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Frederick II
  • Published: 15 February 2002
  • ISBN: 9780712668361
  • Imprint: Pimlico
  • Format: Trade Paperback
  • Pages: 496
  • RRP: $50.00
Categories:

Frederick II

Medieval Emperor, A



'David Abulafia has written a brilliant book.' Andrew Wheatcroft, Evening Standard

Frederick II of Hohenstaufen (1194-1250) - King of Sicily, Holy Roman Emperor, King of Jerusalem, expert ornithologist, Wonder of the World - has long been considered the first Renaissance ruler - a visionary autocrat who embraced the religious divisions within his empire to challenge the armies and oppressive limitations of the medieval church. He has aslo been denounced as the Antichrist, a heretic and a heathen, who died condemned by the papacy to eternal damnation. David Abulafia's masterly biography overturns the myths and reveals Frederick as neither the Beast of the Apocalypse nor the Universal Hero adopted by pre-Nazi Germany. Instead we are shown a man very much of his time, an emperor whose reign coincided with the great turning-points of the high Middle Ages.

  • Published: 15 February 2002
  • ISBN: 9780712668361
  • Imprint: Pimlico
  • Format: Trade Paperback
  • Pages: 496
  • RRP: $50.00
Categories:

About the author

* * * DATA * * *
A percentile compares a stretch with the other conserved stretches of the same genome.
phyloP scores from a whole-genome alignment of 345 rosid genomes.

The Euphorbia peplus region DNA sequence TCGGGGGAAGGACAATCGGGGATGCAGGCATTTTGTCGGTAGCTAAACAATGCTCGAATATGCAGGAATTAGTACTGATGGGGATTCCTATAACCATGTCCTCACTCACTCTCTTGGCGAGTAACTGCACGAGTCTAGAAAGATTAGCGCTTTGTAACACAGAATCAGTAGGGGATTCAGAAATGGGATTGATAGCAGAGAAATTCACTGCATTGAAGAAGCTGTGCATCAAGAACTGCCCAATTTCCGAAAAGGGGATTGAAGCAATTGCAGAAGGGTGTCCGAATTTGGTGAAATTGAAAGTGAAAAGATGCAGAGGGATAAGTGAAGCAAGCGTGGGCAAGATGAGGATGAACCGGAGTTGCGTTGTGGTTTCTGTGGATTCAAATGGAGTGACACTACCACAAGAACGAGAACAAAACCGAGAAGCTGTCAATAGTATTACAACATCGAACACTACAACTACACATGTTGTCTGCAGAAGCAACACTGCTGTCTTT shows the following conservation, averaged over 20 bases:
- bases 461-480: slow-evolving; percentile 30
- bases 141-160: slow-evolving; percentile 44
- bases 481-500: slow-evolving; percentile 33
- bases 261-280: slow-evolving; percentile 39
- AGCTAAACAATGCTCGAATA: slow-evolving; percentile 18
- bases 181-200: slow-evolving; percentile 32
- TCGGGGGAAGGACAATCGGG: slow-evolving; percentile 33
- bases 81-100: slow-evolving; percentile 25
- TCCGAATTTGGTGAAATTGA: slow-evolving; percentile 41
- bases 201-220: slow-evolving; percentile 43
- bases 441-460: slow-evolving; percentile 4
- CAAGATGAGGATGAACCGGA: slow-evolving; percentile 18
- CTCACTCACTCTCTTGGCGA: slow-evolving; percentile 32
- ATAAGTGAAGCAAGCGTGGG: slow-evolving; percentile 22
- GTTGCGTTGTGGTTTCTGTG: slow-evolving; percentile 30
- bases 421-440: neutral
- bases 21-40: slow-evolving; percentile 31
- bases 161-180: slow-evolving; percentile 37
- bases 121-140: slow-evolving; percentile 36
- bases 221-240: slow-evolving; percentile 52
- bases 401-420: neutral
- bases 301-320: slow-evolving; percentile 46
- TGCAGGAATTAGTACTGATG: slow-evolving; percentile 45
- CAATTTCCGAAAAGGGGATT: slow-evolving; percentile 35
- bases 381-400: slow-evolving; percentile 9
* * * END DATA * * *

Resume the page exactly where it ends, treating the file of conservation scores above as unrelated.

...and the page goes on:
David Abulafia

David Abulafia has written extensively on the political, economic and social history of the Mediterranean, especially Sicily, southern Italy and the Catalan world. His books, several of which have been translated into Italian, Spanish or German, include The Two Italies, A Mediterranean Emporium and The Western Mediterranean Kingdoms 1200-1500,The New Cambridge Medieval History, volume 5, c.1198-1300, which he edited, and Frederick II. He has also written over a hundred historical articles. He had lectured in several European countries and in the United States, Israel and Japan, and he regularly visits Italy for his research. He has been awarded the King Roger II Prize in Sicily for his books on the history of the island. He strongly believes that historians should attempt to convey the results of their research to a wider public. He is Professor of Mediterranean History at Cambridge University and he has been a Fellow of Gonville and Caius College, Cambridge, since 1974.

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